So, it goes fallow. It rests. It pauses. It takes a break, and the rain and the sun and the weeds and natural grasses help to restore its wonderful fertility. It looks ugly – all brown and not growing like its neighbor fields. However, it’s catching its breath, simply stopping from working so hard, and preparing for another year, when the best crop can be grown on it once again.
You know where I’m going, don’t you? Have you been working hard, but not feeling as though you were really accomplishing anything? Do you put in a lot of effort, but there’s not much joy, and more frustration in what you are doing? Do you find yourself watching the television commercials that talk about those wonderful vacations to beautiful places? Are you tired? Another time, we will dive into a talk about Sabbath are part of the cycle of our lives, but today, I’d invite you to think about “going fallow,” and taking a time apart from treadmill, checklist, must do, haven’t done yet “stuff” that dries up a soul, that drains the life-giving nutrients from us, and leaves us unproductive, or worse, needing to be overfertilized with more and more things to help us get through what we are trying to get through.
Go fallow. For a season, not forever. There is something so very right about ebbs and flows, or high points and low points, of great activity, and great rest. It may be that you are ready and eager to do even more, and that your energy gives you that power and strength to do so. More power to you – so long as it is honest, and not trying to overcompensate for what is not happening. I guess honesty is probably the best path to determining our work and life. If we are authentic and honest with where we are and who we are, we can best decide what the next thing is that should and could be done – whether that is again, the on switch or the off switch – for a time. The key of course is that we make the decisions based on the real part of who we are – that we not swing accidentally into the near future, but that we are deliberate, and intentional about what needs to happen this week, this season, and what perhaps needs not to be part of our gracious life in this world. What things fallow need to come your way?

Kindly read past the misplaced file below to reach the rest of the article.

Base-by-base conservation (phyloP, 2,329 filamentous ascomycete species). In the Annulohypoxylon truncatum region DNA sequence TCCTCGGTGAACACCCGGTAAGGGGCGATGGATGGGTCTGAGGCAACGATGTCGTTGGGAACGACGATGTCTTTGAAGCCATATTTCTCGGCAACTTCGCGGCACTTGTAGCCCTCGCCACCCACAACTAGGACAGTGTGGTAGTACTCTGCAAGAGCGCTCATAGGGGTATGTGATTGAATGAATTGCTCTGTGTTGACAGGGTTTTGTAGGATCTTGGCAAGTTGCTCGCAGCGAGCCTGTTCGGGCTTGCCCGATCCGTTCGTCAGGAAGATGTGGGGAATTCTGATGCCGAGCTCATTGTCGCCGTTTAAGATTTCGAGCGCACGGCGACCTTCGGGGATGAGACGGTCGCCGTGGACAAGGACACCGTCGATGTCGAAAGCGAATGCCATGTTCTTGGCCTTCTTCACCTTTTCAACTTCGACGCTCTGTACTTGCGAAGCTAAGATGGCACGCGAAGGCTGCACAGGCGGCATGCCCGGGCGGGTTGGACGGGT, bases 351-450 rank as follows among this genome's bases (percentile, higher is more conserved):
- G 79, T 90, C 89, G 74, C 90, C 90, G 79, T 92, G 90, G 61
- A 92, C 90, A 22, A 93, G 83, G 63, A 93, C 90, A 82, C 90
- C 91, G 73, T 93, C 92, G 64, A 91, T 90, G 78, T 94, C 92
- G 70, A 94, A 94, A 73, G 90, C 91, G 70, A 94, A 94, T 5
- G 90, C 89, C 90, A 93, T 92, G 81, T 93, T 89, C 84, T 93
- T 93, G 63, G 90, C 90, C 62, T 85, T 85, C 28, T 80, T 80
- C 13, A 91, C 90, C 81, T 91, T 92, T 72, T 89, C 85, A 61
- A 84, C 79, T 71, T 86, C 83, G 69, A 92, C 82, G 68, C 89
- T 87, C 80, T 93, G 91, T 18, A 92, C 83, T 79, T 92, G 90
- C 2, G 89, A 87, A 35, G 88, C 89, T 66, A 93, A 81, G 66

Word of the day: flabbergast. Sometimes we find ourselves surrounded by words we may even use with some frequency, and we sort of know what they mean, and yet have no possible idea from where they came. Meet our good friend, flabbergast. In studying this word, I found close to ten different explanations and all of them were guesses. One writer said it was a combo of glabrous which means smooth to the point of speechlessness, and fast or not having eaten, so that the word means you are so overwhelmed you can’t even eat. Doubtful.
I like the one that says it came from Dutch flappen “to hit” and aghast “being without breath,” and so they combine to feel like you are so overwhelmed you are out of breath. Even so, it’s a bit of a stretch.
It’s like where the word “butterfly” came from. Certainly, we were not watching pats of oily goodness floating by! More likely, the word was transposed, and originally was a “flutter-by” which makes so much more sense.
As for today’s word, some will throw it back to early Scottish, or welsh or French – but they all understand it to mean the emotion of being overwhelmed, or bewildered, or astonished, shocked, but with the extra flavor of not being comfortable with it. You can be astonished and overwhelmed as a double rainbow that suddenly appears, but you won’t be flabbergasted. That only comes when you see something, or experience something that you also never really wanted to see in the first place!
After 43 years of ministry, Randy Cross lived his "fourth life" and shared about retirement, living boldly and intentionally in our world. To be sure, there was some North Dakota thrown in.